We’ve had some terrific gardening days and some suffocating hot and humid gardening days. But I am not complaining. Things here are looking pretty good. I’m up before the sun rises above the treetops. It’s bright but oh-so-quiet out. It’s just me out there and the elderly neighbor across the street walking his 3 dogs.
Early mornings are cool-ish. I take a coffee with me as I survey the areas of garden that might need a little refreshing in the heat that will surely come in a couple of hours to our small gardens. Any reachable weeds are pulled and flowers are pinched and tidied. Plants are checked for rabbit damage 😬 and those that have been nibbled are either covered or sprinkled with more stinky stuff. Last week I opened the door to step out into the morning garden and was startled by a fox leaping straight up out of the border. I know what he was after. 🐰🐰🐰I finally realize I’m not much of a flower gardener. The longer I garden the more I gravitate toward textures, shapes and shades of greens. Blooming woody plants are the backbone of the garden with enough flower blooms to attract pollinators.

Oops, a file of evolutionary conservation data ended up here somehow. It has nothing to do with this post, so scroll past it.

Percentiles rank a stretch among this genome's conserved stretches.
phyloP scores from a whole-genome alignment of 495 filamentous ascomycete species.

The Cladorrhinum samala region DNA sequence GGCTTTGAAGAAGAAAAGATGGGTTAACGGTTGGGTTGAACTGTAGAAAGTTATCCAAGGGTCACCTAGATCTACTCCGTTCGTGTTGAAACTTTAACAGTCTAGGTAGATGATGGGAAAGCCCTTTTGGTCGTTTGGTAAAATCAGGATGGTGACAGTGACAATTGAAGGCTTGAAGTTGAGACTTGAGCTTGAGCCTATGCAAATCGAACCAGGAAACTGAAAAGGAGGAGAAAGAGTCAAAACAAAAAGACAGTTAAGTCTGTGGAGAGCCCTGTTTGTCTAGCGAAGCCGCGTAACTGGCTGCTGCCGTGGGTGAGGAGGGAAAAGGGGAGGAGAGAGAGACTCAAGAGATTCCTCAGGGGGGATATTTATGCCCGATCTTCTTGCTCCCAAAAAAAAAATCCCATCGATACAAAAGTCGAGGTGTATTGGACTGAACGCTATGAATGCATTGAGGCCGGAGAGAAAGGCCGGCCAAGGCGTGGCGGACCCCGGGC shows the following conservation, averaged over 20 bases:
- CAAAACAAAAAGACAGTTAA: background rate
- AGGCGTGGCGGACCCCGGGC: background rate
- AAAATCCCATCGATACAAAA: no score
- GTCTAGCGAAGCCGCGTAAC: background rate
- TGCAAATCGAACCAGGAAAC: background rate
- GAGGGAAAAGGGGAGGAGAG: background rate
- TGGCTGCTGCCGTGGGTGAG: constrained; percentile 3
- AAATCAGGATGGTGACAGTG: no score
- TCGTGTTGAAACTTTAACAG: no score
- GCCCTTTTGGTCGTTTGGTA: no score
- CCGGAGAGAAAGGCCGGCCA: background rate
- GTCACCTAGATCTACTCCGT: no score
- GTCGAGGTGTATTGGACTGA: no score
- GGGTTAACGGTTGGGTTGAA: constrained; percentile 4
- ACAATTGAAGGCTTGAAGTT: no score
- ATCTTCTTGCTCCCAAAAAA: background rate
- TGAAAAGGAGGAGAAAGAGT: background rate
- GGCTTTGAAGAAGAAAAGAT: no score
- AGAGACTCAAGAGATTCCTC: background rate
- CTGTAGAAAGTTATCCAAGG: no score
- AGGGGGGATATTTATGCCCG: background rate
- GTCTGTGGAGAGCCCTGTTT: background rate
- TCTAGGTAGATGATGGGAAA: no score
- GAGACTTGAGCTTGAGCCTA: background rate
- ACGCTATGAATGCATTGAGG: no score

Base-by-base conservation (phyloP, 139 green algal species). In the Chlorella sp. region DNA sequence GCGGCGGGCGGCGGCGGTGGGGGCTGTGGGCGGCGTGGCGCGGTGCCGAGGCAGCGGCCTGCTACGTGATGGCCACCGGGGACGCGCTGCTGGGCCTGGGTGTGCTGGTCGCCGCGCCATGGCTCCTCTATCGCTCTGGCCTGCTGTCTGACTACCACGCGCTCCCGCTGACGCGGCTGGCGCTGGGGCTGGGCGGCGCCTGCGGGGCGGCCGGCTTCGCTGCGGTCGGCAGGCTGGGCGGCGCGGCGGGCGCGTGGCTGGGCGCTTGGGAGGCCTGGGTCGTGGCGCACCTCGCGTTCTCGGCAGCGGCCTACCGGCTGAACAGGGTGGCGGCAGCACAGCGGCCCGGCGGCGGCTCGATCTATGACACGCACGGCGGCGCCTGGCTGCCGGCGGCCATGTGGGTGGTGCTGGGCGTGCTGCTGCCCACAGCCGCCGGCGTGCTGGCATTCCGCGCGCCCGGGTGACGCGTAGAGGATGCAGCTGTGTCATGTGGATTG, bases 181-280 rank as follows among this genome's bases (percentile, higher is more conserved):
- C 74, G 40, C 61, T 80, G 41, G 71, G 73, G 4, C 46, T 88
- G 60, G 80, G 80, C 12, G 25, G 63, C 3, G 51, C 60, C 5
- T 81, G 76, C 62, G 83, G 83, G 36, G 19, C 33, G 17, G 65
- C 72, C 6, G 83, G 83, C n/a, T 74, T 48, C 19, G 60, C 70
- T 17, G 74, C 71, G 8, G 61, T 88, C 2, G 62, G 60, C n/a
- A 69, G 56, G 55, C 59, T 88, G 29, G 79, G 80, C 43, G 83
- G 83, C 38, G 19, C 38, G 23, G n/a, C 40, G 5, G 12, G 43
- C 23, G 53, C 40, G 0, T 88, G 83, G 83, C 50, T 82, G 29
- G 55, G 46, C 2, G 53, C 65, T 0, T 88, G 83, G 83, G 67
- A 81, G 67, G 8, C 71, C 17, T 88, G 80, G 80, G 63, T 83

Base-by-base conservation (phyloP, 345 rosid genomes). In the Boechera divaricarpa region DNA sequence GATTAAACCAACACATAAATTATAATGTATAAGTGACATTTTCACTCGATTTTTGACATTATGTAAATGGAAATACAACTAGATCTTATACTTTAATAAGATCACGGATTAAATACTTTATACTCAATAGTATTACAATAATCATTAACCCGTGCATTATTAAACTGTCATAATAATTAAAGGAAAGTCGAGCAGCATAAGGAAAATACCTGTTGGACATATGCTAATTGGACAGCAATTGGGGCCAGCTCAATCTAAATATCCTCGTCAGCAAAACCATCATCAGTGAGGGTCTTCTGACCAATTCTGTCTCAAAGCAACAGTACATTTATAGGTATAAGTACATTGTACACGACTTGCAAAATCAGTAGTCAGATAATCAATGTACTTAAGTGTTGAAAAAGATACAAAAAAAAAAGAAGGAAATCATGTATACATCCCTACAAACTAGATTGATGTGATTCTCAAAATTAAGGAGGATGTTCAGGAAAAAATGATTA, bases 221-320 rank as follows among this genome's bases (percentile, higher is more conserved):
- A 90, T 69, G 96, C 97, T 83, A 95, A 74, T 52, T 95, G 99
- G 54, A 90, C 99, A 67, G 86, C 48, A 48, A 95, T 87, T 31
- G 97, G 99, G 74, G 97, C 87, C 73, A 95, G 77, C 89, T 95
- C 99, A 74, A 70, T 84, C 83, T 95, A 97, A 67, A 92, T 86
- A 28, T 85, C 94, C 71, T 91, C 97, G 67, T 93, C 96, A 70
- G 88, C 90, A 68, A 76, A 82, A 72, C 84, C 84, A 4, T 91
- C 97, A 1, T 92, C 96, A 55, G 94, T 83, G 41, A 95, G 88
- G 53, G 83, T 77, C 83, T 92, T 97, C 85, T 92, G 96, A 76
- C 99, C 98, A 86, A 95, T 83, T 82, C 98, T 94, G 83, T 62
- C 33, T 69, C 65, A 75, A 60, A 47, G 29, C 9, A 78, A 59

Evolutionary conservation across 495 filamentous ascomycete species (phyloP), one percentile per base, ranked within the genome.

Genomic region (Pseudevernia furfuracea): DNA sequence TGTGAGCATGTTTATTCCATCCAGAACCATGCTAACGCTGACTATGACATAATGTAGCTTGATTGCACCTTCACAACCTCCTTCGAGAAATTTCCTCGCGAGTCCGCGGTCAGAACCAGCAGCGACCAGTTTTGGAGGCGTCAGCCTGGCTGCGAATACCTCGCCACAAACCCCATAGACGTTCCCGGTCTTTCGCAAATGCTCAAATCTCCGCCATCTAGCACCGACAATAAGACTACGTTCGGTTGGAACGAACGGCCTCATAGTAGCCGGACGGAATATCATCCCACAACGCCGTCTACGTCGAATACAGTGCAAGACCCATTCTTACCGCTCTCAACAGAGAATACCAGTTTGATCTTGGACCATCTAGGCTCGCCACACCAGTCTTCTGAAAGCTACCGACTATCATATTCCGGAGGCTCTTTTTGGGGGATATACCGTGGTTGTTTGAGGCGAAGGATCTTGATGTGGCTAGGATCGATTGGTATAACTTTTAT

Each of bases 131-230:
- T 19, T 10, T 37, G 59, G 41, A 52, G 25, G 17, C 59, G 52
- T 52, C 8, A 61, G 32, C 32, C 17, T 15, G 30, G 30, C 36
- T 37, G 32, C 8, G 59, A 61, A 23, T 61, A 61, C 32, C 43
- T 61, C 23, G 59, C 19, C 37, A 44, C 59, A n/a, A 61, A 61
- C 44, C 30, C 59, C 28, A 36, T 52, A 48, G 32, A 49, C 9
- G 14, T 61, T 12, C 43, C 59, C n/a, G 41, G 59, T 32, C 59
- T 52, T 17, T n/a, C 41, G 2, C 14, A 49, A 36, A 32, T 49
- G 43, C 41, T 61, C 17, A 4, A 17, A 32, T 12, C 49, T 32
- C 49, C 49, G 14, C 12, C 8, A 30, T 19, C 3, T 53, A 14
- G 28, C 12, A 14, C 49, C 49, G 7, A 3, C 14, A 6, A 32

One pollinator that I was happy to see dancing around the asclepias tuberosa was a monarch. Fingers crossed that it was a she and left eggs. Meanwhile the painted ladies have had two generations of caterpillars on the beach wormwood, an artemisia. The plant is a biennial so I stagger plantings each year just for these beauties.Our newest project took place in the front of the house. Figuring out a way to clean up an unsightly gravel area along the foundation that led to utilities has bothered me since I moved here. It was low and filled with moss, mold and summer mosquitoes. An eyesore to anyone who approached the front door, I thought.
This week we tackled it when some loam arrived for a neighbor… more than they needed. mister gardener brought me wheelbarrows of loam and we had access to community bricks for the taking. I built the area up over gravel with paving sand, laid the brick in a narrow basket weave pattern, brought the loam up to the edge, added a little liriope and voila! It’s been sanded in and looks good… at least we think so. It’s a tricky area where sheets of ice fall from the roof and shear shrubs in half during bitter winters. I know that liriope will take an ice lickin’ and keep on tickin’.That’s about it for July around here. Happy mid-summer to all.